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chapters:phx_x_is_for_xylonite [2020/01/15 21:15]
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chapters:phx_x_is_for_xylonite [2020/01/15 21:18] (current)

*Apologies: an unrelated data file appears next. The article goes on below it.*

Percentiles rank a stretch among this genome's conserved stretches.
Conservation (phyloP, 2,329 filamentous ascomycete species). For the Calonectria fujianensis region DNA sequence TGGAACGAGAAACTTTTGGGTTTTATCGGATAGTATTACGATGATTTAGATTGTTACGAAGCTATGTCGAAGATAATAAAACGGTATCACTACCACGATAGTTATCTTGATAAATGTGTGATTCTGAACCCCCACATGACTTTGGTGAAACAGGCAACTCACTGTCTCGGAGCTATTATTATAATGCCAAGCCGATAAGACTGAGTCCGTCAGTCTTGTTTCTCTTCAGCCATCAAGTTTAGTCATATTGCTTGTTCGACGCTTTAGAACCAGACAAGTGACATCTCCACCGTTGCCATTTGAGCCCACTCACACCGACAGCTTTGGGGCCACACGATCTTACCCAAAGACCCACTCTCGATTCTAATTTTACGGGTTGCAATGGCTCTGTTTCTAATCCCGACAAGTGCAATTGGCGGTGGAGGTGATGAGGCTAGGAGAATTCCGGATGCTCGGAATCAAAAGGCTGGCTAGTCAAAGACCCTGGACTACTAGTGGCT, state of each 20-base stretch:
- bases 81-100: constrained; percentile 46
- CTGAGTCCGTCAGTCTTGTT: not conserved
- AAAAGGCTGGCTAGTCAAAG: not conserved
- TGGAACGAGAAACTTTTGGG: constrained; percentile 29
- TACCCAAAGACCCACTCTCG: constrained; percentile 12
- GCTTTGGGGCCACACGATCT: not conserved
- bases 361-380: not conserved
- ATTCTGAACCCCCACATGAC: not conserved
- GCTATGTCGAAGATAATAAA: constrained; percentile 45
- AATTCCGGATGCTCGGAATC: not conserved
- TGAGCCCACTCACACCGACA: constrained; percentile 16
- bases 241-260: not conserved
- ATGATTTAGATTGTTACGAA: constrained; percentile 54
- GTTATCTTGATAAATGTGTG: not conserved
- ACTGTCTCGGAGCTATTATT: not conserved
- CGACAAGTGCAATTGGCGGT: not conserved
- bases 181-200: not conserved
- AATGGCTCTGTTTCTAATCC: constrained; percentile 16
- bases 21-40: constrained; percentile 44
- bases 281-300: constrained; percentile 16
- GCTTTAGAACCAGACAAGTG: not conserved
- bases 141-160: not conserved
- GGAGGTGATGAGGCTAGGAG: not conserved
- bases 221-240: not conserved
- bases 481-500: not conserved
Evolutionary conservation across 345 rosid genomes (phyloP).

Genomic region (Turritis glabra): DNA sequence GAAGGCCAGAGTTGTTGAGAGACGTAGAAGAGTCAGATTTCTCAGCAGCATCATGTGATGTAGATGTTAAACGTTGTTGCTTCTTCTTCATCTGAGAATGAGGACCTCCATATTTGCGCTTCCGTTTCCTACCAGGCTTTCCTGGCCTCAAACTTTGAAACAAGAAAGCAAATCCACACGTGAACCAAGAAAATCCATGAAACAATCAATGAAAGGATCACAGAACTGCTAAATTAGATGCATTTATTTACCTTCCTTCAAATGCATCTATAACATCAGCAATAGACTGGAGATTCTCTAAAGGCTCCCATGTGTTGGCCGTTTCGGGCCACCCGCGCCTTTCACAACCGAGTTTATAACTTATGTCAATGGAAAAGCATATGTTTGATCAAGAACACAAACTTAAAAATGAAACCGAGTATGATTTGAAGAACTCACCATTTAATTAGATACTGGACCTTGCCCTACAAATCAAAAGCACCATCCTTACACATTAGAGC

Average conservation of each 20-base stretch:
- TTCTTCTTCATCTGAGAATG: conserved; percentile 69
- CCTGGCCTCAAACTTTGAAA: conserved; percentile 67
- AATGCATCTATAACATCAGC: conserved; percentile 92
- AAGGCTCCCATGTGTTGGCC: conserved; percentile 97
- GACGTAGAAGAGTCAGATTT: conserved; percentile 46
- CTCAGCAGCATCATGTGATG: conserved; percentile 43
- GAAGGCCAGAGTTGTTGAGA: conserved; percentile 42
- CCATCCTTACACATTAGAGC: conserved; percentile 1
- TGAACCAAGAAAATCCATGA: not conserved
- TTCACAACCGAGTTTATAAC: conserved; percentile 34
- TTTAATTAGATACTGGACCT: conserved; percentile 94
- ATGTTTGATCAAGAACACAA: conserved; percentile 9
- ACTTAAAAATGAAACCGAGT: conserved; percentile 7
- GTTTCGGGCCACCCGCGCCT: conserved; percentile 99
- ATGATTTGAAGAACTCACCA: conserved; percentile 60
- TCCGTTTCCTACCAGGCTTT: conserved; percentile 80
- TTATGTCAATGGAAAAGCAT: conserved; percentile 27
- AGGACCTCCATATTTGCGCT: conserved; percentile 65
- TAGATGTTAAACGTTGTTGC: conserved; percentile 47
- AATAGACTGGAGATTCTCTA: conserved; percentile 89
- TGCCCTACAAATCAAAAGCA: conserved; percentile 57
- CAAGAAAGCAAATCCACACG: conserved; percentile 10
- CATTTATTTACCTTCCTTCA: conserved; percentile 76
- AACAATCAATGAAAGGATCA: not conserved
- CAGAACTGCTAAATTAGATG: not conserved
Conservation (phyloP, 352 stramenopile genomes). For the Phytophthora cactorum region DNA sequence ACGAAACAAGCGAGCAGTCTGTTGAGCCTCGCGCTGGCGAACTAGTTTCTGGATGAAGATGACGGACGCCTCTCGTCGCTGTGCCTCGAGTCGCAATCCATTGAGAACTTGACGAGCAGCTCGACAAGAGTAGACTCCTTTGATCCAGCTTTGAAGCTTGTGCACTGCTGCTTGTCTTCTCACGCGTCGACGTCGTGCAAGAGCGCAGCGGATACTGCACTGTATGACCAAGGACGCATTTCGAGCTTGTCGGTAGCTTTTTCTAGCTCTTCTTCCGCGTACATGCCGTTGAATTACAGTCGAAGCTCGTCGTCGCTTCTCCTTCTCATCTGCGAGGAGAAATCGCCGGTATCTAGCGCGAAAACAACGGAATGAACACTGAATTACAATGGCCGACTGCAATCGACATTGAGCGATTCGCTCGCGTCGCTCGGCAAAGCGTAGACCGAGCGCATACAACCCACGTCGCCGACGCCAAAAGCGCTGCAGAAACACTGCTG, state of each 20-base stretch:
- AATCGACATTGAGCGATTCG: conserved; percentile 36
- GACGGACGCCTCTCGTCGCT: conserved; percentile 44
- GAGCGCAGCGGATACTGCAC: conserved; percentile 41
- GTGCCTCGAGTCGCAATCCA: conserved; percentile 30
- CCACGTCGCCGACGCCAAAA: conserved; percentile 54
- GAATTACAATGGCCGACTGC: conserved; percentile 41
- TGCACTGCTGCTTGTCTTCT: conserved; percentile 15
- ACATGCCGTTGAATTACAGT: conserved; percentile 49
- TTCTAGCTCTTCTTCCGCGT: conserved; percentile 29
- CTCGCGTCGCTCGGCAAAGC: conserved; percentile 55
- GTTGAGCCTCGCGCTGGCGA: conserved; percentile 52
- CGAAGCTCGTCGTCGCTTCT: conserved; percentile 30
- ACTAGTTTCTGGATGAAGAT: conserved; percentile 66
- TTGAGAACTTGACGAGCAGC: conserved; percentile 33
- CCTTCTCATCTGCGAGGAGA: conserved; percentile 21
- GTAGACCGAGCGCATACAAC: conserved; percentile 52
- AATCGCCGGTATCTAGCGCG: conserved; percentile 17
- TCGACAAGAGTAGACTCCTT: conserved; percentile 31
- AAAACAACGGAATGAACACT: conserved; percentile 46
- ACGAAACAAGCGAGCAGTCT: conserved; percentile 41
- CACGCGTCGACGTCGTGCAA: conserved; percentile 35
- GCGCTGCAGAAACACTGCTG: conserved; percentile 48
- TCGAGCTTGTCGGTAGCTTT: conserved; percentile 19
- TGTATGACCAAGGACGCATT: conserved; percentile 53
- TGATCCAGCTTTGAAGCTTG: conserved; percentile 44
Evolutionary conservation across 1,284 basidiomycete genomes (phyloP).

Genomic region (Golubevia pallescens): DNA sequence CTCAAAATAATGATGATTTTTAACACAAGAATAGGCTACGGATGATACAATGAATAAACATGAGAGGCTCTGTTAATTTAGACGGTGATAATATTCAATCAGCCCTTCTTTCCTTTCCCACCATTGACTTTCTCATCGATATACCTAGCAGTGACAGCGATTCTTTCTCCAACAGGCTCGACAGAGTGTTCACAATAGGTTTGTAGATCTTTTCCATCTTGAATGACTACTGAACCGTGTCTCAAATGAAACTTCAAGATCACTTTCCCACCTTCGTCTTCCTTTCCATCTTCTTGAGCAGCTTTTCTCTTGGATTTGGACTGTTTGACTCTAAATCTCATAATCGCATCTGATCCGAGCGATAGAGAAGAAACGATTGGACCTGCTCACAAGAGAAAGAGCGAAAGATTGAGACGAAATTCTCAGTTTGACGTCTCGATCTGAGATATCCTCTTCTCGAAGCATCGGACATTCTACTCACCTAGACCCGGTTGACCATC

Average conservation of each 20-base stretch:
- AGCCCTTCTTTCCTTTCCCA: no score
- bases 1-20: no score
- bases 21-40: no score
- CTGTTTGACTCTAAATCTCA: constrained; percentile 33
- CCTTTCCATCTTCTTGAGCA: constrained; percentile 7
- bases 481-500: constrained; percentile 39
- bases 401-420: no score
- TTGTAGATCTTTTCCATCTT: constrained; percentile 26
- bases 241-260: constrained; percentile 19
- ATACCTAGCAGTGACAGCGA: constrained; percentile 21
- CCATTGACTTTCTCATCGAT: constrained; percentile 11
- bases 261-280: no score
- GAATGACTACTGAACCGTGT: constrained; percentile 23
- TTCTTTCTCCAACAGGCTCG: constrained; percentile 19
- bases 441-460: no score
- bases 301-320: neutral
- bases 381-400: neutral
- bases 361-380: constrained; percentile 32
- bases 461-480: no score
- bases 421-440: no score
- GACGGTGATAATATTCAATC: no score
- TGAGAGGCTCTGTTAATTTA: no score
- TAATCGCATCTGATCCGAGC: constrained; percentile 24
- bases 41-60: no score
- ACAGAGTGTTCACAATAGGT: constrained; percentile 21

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-__PHX [X is for Xylonite]__ ​presents a series of orbiting three-dimensional images of natural and semi-synthetic plastic objectsmade through laser scanning and photogrammetry techniques. These are collaged with hand-processed black and white 16mm film footage, which includes a demolition on the site of the original Parkesine factory in Hackney Wick, where the first semi-synthetic ​plastic was invented. Both flickering, contingent materials allude ​to the history of cellulose nitrate - in particular, '​Xylonite'​ - in the development of photography and film asuntil the mid-century shift to acetate, it was used as the base for film stockand elsewhere to build props in film production. ​Extracts ​from Roland Barthes'​ essay '​Plastics'​ (in his book //​Mythologies//, ​1957), colour experiments ​listed in a British Xylonite Company laboratory formula book (c.1888) and symptoms of plastics degradation, of '​crazing',​ '​yellowing'​ and 'bloom', are read by Dr. Miriam Wright, scientist and laboratory technician. The soundtrack proposes a warped love song between the organic and synthetic, where the human voice and recordings in shellac - the lacquer obtained from the secretion of the Coccus Lacca insect - are transformed through a vocoder. Although Barthes suggests that plastic ​"embodies none of the genuine produce of the mineral world: foam, fibres, strata", in PHX, plastics are proposed as strata; so that the layers that make up the film - its emulsion and plastic substrate - are made evident; like the material seams of plastic ​that will, in future sedimentary rock layers, signal our Anthropocene era and its flawed capitalist productions. ​+In __PHX ​[X is for Xylonite]__,​ the first semi-synthetic ​plastics are considered through their relationship ​to the chemical and industrial ​development of photography and film, where cellulose nitrate ​was used as the base for film-stock until the mid-20th century ​and in props’ ​production. ​Against a collage of digital animation and hand-processed 16mm film, the soundtrack proposes a warped love song between the organic and synthetic, where human voices and recordings in shellac - lacquer obtained from the secretion of the Coccus Lacca insect - are transformed through a Vocoder. Scientist and laboratory technician, Dr. Miriam Wright, reads extracts ​from Roland Barthes'​ essay '​Plastics'​ (1957), colour experiments ​from a British Xylonite Company laboratory formula book (1888) and symptoms of plastics degradation'​crazing',​ '​yellowing'​ and bloom. Although Barthes suggests that plastic ​embodies none of the genuine produce of the mineral world: foam, fibres, strata, in __PHX__ ​plastics are proposed as ​strata; so that the layers that make up the film - its emulsion and plastic substrate - are made evident; like its material seams that will, in future sedimentary rock layers, signal our Anthropocene era and its flawed capitalist productions.
  
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